• Drinking water .. Drinking as much as 2 to 3 quarts (1.9 to 2.8 liters) a day may help flush out your urinary system. Unless your doctor tells you otherwise, drink enough fluid - mostly water - to produce clear or nearly clear urine.
    • Pain relievers .Passing a small stone can cause some discomfort. To relieve mild pain, your doctor may recommend pain relievers such as ibuprofen (Advil, Motrin IB, others), acetaminophen (Tylenol, others) or naproxen sodium (Aleve).
    • Medical therapy .Your doctor may give you a medication to help pass your kidney stone. This type of medication, known as an alpha blocker, relaxes the muscles in your ureter, helping you pass the kidney stone more quickly and with less pain.
    Large stones and those that cause symptoms
    Kidney stones that can't be treated with conservative measures - either because they're too large to pass on their own or because they cause bleeding, kidney damage or on-going urinary tract infections - may require more extensive treatment. Procedures may include:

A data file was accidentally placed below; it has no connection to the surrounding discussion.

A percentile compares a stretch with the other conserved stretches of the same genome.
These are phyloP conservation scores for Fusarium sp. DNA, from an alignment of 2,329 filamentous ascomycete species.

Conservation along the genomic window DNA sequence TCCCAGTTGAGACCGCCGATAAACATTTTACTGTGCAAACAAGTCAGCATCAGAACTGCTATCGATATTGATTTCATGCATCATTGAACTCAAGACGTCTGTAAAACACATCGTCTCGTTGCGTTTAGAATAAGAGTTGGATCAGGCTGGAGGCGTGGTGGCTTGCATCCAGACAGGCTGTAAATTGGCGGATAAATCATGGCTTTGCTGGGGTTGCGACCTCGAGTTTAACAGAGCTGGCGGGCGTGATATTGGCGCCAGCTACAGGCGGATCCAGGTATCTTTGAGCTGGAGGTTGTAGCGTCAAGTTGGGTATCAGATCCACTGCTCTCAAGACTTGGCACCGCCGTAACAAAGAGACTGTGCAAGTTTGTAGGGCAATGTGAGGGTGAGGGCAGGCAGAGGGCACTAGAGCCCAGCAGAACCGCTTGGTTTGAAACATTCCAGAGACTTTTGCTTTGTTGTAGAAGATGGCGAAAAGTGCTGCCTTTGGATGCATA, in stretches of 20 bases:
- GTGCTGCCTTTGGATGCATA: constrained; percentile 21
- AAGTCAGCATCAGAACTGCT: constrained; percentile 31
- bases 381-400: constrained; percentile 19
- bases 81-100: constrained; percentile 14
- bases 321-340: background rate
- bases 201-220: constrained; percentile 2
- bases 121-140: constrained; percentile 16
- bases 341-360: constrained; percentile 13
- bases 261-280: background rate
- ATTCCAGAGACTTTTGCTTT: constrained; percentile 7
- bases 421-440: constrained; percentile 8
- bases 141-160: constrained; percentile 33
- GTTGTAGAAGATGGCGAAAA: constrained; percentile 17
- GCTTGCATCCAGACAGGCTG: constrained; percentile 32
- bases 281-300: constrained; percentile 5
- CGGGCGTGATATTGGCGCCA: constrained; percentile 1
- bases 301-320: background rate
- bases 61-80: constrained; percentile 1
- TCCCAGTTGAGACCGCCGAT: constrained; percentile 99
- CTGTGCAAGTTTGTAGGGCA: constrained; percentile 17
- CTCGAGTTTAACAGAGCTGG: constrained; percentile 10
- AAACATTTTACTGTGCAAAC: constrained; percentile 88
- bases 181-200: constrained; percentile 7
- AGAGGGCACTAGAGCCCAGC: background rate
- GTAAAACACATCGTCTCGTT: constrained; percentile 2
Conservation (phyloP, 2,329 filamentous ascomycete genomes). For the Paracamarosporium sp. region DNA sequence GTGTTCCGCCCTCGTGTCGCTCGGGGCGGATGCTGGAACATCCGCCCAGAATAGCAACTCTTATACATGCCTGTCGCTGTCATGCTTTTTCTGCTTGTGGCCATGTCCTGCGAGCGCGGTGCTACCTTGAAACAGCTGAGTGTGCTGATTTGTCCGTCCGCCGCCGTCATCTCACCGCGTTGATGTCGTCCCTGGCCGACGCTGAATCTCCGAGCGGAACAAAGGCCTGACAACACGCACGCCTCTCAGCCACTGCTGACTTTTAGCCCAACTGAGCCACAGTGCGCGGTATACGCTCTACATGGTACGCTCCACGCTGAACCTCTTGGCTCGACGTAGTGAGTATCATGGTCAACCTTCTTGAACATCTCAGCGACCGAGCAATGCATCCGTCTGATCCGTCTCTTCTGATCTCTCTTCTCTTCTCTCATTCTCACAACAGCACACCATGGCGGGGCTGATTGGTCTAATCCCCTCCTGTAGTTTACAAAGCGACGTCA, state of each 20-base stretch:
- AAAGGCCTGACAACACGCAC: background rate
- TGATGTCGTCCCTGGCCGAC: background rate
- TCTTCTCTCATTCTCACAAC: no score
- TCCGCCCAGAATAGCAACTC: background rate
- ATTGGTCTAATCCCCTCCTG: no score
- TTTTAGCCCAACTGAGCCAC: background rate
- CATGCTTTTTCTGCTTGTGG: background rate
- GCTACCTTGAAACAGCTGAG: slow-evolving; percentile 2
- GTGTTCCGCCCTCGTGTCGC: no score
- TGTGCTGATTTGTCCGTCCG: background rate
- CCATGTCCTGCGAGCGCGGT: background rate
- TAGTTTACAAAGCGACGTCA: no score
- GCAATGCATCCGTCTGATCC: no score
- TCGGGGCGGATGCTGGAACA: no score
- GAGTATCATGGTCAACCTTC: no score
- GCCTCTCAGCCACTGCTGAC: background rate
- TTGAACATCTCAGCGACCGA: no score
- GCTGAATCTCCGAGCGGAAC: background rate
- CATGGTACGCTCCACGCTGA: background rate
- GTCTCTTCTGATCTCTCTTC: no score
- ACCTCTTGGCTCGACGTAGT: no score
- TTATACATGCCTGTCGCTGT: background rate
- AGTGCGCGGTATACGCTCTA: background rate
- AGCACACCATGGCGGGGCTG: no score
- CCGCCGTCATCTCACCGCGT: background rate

It is done using sound waves to break up stones. For certain kidney stones depending on size and location, your doctor may recommend a procedure called Extracorporeal Shock Wave Lithotripsy (ESWL). ESWL uses sound waves to create strong vibrations (shock waves) that break the stones into tiny pieces that can be passed in your urine. The procedure lasts about 45 to 60 minutes and can cause moderate pain, so you may be under sedation or light anaesthesia to make you comfortable. ESWL can cause blood in the urine, bruising on the back or abdomen, bleeding around the kidney and other adjacent organs, and discomfort as the stone fragments pass through the urinary tract.
    Surgery to remove very large stones in the kidney. A procedure called Percutaneous Nephrolithotomy (PCNL) involves surgically removing a kidney stone using small telescopes and instruments inserted through a small incision in your back. You will receive general anaesthesia during the surgery and be in the hospital for one to two days while you recover. Your doctor may recommend this surgery if ESWL was unsuccessful.